“Disposable” Coffee Cups? I Think Not!
Have you ever gone into a Starbucks or some other national coffee chain and sat down to have a cup of coffee? If you are like most people, you stood in line at the counter, ordered your non-fat milk half-decaf half-caf chai latte expressochino and then sat down to drink it while enjoying the soothing sounds of James Taylor or Kenny G. If you are like most Americans, you drank that description defying concoction out of a paper cup with a plastic top and a cardboard heat guard. And if you are like most Americans, you tossed it in the trash before you ever left the store.
Does this make sense to anyone?
Depending on where you go for your information, Starbucks gives away anywhere from 2 billion to 52 billion paper cups (and plastic tops and cardboard heat shields) a year. Now that’s a wide margin for error, but when you recognize that Americans alone consume 400 million cups of coffee a day (that’s 146 trillion a year … give or take a trillion) you realize that there are a ton of coffee cups and their acutraments being given out everyday. And when you realize that on average only 10 percent of everything that’s recycleable is recycled (the coffee cups are coated with plastic so can’t be recycled anyway), we’re talking about a lot of landfill space.
So what am I getting at? Well first off, at 400 million cups a day, maybe we need to ask ourselves whether as a nation, we are all a little more amped up than we should be. Having said that, let’s start with an in-store stop. I’m sorry, but there is truly no reason whatsoever that we should be forced to use a “disposable” cup when drinking a fresh jolt of caffeine in the store that we bought it from.
I don’t mean to pick on Starbucks, as all the chains are the same, and Starbucks has taken steps to lessen their impact, but I think it’s high time that we all told coffee houses that we aren’t going in for this anymore. Right now, I implore each of you out there who drinks coffee in the store, to head over there and ask for your coffee in a ceramic mug, and when they say they don’t do that, tell them that you’ll go and find somewhere that does and you’ll be back when they get with the program. Now I know that many of you have your favorite places to go to and donít want to ruin your routine, so do it somewhere else instead. The idea is to send a message and trust me, if half of their in-store customers did this tomorrow, there’d be a meeting and things would change.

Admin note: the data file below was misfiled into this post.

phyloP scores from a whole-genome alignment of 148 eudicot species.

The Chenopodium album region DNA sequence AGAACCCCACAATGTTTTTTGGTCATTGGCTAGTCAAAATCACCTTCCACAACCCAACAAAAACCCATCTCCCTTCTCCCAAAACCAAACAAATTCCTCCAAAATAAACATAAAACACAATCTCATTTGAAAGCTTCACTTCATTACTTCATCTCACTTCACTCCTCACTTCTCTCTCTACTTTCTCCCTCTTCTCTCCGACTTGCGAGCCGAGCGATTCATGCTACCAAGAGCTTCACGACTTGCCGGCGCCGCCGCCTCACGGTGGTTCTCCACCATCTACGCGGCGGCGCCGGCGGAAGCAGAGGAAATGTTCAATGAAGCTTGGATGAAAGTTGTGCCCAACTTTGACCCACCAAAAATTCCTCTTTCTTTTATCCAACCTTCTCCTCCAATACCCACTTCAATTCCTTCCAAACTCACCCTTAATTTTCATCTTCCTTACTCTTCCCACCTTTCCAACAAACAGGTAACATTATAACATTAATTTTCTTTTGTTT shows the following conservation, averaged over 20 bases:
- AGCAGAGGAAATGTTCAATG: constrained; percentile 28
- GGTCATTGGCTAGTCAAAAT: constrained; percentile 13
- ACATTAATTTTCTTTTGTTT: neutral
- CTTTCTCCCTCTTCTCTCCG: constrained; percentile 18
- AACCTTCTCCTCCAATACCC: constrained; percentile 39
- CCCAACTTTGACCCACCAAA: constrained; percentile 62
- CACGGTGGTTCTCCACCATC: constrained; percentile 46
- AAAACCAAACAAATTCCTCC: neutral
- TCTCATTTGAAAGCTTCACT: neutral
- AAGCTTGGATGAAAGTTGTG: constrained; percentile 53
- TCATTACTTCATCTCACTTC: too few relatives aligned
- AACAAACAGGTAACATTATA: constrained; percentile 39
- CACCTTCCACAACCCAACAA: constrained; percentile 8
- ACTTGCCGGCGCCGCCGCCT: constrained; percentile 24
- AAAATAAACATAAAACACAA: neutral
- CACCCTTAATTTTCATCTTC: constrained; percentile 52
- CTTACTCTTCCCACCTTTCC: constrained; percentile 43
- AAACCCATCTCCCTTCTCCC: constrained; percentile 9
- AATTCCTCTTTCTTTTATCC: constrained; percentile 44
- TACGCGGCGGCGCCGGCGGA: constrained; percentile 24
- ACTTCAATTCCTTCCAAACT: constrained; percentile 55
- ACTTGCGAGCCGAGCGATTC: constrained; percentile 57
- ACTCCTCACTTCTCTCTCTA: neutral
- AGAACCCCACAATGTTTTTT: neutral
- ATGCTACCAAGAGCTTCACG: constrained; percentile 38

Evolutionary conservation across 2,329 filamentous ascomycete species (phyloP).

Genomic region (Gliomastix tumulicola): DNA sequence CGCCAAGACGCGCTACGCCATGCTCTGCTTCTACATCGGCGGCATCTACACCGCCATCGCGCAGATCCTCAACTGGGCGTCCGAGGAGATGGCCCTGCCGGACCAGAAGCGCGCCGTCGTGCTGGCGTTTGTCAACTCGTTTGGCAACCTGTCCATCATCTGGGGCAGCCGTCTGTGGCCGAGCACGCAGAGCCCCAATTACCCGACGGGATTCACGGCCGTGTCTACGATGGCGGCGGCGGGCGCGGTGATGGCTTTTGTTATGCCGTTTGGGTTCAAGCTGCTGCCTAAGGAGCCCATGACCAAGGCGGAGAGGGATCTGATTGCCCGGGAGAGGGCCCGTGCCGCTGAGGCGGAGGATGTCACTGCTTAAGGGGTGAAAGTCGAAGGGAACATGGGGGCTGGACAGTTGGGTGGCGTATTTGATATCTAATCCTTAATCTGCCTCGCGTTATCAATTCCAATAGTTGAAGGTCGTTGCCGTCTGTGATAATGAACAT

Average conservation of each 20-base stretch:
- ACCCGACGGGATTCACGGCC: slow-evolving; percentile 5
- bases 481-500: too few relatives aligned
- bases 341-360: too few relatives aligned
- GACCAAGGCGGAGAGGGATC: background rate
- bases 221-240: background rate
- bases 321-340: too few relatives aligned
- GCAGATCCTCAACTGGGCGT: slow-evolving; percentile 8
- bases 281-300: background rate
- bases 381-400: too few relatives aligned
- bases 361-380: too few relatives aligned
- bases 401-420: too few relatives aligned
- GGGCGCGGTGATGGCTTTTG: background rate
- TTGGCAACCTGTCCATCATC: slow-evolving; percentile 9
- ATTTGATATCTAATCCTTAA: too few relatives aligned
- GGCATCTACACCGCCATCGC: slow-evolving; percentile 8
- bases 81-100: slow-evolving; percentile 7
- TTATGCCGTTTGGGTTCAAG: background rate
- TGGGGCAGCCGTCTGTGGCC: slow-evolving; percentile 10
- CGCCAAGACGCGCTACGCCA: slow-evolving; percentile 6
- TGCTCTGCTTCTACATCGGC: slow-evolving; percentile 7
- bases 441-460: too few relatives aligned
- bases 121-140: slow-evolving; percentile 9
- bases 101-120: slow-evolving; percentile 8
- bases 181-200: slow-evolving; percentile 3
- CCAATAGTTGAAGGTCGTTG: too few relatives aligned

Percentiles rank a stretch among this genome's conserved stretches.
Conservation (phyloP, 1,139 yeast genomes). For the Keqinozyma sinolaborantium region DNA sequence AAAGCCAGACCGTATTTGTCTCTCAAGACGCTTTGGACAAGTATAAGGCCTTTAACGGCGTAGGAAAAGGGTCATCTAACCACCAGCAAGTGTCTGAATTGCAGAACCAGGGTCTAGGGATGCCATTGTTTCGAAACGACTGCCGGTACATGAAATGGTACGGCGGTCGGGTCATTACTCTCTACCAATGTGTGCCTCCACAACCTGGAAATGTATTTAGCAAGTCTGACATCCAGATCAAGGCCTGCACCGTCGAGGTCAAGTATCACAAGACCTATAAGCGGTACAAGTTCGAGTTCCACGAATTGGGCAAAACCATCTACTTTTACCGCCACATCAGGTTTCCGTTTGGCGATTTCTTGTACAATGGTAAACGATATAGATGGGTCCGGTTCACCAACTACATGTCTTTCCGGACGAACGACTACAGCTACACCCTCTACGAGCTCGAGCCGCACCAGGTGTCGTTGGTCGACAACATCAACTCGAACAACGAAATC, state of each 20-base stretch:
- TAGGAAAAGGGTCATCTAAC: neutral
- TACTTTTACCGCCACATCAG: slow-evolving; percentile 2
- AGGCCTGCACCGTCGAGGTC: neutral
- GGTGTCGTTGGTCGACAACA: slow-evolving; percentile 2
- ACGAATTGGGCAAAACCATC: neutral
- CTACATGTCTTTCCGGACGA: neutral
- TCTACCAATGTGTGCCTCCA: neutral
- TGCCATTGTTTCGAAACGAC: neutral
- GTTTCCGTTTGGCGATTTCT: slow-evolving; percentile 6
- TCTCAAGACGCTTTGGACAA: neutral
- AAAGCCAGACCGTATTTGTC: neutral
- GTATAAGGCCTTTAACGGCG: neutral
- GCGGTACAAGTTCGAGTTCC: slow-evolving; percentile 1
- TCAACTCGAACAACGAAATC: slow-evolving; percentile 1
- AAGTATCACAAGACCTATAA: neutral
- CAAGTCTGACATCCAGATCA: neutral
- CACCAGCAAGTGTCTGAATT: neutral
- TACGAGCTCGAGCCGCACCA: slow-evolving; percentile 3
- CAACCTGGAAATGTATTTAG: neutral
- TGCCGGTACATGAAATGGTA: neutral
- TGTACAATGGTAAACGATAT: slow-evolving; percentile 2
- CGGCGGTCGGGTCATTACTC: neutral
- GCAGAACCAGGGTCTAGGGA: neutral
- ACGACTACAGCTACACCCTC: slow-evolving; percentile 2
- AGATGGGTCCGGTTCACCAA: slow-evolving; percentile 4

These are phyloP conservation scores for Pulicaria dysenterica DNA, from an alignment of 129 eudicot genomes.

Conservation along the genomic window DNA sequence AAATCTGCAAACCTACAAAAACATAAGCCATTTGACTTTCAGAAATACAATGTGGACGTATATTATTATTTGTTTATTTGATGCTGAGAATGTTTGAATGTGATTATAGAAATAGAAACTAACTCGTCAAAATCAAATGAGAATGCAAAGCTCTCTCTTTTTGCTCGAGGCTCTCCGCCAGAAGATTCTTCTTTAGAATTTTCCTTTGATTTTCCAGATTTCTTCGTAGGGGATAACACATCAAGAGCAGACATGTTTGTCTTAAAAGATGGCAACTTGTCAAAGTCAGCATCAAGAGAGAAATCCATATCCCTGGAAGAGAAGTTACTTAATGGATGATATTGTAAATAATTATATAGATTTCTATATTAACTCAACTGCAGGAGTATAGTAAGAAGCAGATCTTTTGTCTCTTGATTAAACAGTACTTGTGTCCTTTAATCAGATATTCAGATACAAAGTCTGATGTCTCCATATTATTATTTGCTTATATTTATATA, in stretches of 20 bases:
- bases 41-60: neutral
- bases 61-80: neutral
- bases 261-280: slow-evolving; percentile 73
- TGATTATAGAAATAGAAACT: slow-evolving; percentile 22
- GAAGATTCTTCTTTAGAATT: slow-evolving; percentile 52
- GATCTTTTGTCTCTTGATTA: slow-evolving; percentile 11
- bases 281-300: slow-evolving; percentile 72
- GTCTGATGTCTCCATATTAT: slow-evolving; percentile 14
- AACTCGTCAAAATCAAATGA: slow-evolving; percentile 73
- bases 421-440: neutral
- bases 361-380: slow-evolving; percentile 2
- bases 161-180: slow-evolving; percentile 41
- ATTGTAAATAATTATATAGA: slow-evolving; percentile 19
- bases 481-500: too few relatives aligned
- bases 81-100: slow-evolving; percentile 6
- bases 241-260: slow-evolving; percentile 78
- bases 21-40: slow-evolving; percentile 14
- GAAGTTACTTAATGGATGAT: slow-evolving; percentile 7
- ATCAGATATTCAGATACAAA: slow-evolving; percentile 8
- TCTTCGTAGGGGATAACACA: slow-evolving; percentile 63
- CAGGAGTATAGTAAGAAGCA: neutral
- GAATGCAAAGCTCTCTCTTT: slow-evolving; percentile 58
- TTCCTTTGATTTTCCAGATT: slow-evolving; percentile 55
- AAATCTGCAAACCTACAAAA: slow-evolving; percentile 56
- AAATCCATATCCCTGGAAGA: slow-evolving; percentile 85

But let’s take a moment and look at the bigger issues with “disposable” coffee cups.
For starters, due to strict FDA standards, materials that come into contact with liquids meant for consumption cannot contain much, if any, recycled material. This is why Starbucks only has 10 percent recycled content in their cups. A savings for sure, but not enough. As a result, almost all of the new cups that are sold are made from virgin paper (read trees) that are bleached, chemically treated, and who knows what else. It’s a nasty process and extremely labor, energy, and resource intensive. Just look at the chart below from Sustainability is Sexy and you’ll see what I’m talking about.
Once you see the numbers, you realize it’s a complete mess. Now I’m not saying we cut out coffee (lord knows I’d get nothing done without it), rather that we take a different approach, change our routines a bit, and tread a little more lightly in the process. I’ve been on that train for quite some time and I can assure you it’s not that hard. You’ll feel better, possibly drink better java, and most certainly save some money at the same time.
Next up: How to stop the “disposable” cup express(o) from leaving the station in the first place.
Oh, and for those of you who were anticipating the final chapter in my water bottle saga, hang tight, it’s on the way in a few weeks, just pre-empted by some scheduling conflicts. But I promise you, it’ll be worth the wait.
Dave Chameides is an environmental educator and freelance filmmaker. He writes alternative fuel articles for Edmunds.com and maintains the blogs 365 Days of Trash and Achieving Sustainability. While he is presently saving all of his trash for a year to better understand his environmental impact, his main focus is sustainability through education and believes that with knowledge all things are possible.